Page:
Another model useful in determining a desired level for Vsz is shown in FIG. 7. This is a conventional capacitive model of a memory transistor, which shows the capacitive voltage coupling that contributes to the voltage of the memory transistor floating gate during programming. The degree of coupling will be described as a percentage which reflects an amount of voltage differential that is transferred to the floating gate through a particular path. These percentages are based typical values for the various capacitive influences, but of course may vary. The percentage of coupling through the control gate to ground is the largest, roughly 80%. The percentage of coupling through the tunnel oxide to Vpp is roughly 4%, through the field oxide to substrate ground is roughly 1%, and through the gate oxide to the applied soft zero voltage is roughly 15%. To maximize the current flowing through the tunnel oxide, which is what programs the memory transistor, other contributions to the floating gate voltage should be minimized. For this reason, Vsz cannot be made too large or it will adversely affect programmability of the memory transistors.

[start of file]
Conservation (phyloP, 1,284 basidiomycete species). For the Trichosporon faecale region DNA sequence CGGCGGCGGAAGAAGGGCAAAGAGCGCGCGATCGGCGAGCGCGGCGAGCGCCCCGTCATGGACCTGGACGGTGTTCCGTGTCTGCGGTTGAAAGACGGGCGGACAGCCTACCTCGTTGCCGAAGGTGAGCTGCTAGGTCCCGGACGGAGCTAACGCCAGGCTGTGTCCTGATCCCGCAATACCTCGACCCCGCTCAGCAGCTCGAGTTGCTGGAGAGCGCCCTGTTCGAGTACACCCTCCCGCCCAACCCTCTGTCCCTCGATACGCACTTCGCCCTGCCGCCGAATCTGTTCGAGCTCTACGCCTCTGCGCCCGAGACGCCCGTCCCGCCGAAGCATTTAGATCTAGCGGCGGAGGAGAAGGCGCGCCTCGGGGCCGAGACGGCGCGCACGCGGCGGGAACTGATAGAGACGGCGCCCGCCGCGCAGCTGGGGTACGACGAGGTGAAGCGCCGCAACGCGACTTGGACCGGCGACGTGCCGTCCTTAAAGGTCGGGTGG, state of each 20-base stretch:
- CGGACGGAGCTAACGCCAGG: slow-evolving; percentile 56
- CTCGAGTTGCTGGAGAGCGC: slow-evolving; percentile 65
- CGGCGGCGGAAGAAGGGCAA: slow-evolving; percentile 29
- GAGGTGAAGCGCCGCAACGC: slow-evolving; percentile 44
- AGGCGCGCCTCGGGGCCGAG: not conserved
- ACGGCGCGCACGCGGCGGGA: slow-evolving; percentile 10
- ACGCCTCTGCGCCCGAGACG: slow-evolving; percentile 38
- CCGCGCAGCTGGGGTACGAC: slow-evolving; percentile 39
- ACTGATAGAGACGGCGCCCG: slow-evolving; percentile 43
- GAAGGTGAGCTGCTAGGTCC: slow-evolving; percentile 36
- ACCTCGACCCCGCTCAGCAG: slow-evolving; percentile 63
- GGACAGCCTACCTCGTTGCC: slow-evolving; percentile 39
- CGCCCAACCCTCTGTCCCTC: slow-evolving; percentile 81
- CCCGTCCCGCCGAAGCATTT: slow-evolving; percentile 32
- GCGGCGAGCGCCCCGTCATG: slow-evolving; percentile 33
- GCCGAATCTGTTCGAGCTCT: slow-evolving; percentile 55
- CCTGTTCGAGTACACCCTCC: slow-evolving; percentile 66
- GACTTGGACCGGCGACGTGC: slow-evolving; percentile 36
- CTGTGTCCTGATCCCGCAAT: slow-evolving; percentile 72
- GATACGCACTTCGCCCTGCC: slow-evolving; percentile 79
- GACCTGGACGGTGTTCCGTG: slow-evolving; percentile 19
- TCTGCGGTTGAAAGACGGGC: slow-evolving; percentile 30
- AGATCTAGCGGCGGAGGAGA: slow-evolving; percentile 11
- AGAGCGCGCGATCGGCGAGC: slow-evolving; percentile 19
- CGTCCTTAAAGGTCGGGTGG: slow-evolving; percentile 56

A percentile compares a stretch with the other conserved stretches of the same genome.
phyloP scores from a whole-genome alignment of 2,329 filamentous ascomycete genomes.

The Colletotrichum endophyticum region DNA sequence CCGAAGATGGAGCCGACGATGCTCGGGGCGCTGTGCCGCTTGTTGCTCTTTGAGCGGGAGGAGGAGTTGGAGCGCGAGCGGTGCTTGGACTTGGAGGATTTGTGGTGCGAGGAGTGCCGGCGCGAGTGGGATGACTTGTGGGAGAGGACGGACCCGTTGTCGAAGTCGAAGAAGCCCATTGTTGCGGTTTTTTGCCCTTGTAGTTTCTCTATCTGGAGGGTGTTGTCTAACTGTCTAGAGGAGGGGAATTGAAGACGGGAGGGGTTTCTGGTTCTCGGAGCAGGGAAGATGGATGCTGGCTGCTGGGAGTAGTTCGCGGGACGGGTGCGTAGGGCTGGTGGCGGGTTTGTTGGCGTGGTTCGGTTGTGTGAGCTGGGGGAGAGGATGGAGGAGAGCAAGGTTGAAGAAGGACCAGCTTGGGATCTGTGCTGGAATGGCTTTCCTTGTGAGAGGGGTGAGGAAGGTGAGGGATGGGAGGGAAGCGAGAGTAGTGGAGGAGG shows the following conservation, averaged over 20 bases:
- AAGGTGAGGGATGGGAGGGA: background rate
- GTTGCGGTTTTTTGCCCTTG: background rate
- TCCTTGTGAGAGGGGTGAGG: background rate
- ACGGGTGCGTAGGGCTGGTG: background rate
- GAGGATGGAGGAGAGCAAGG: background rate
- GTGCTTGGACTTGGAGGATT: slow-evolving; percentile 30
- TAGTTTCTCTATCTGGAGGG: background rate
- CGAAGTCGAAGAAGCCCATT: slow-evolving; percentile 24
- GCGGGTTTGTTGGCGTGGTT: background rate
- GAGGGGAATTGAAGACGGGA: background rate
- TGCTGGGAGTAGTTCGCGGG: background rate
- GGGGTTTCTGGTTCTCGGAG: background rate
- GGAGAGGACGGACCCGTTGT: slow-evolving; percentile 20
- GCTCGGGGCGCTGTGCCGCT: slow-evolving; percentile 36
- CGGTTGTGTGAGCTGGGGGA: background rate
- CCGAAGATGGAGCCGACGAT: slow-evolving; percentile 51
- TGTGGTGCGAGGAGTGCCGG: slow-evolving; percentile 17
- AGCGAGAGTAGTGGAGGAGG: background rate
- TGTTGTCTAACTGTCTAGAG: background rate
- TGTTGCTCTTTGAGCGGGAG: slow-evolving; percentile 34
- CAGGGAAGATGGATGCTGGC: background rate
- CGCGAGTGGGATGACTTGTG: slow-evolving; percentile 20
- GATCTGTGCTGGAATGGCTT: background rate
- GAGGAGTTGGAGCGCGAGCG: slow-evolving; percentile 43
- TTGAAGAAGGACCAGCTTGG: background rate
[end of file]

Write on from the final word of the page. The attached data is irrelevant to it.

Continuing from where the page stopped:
So, the primary considerations for establishing a level for the soft zero include the need for it to perform a logic zero function when it is applied (which generally mandates that Vsz be below Vcc), minimizing capacitive voltage contribution to the floating gate, and determining the desired relationship between the turn on voltages of parasitic capacitors and field oxide thicknesses. Vsz may generally be between 0 and roughly 5 volts, preferably between about 1.0 and about 2.5 volts. In one embodiment a soft zero voltage level of 2 volts was chosen as being desirable because it was within the preferred range and because it was already available on the integrated circuit for other purposes.
The invention has now been explained with reference to specific embodiments. Other embodiments and variations will now be apparent to those of ordinary skill in the art familiar with this disclosure. It is therefore not intended that this invention be limited except as indicated by the appended claims.
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|U.S. Classification||365/185.33, 365/185.03|
|Mar 5, 1998||AS||Assignment|
Owner name: ALTERA CORPORATION, A DELAWARE CORPORATION, CALIFO
Free format text: MERGER;ASSIGNOR:ALTERA CORPORATION, A CALIFORNIA CORPORATION;REEL/FRAME:009015/0336
Effective date: 19970325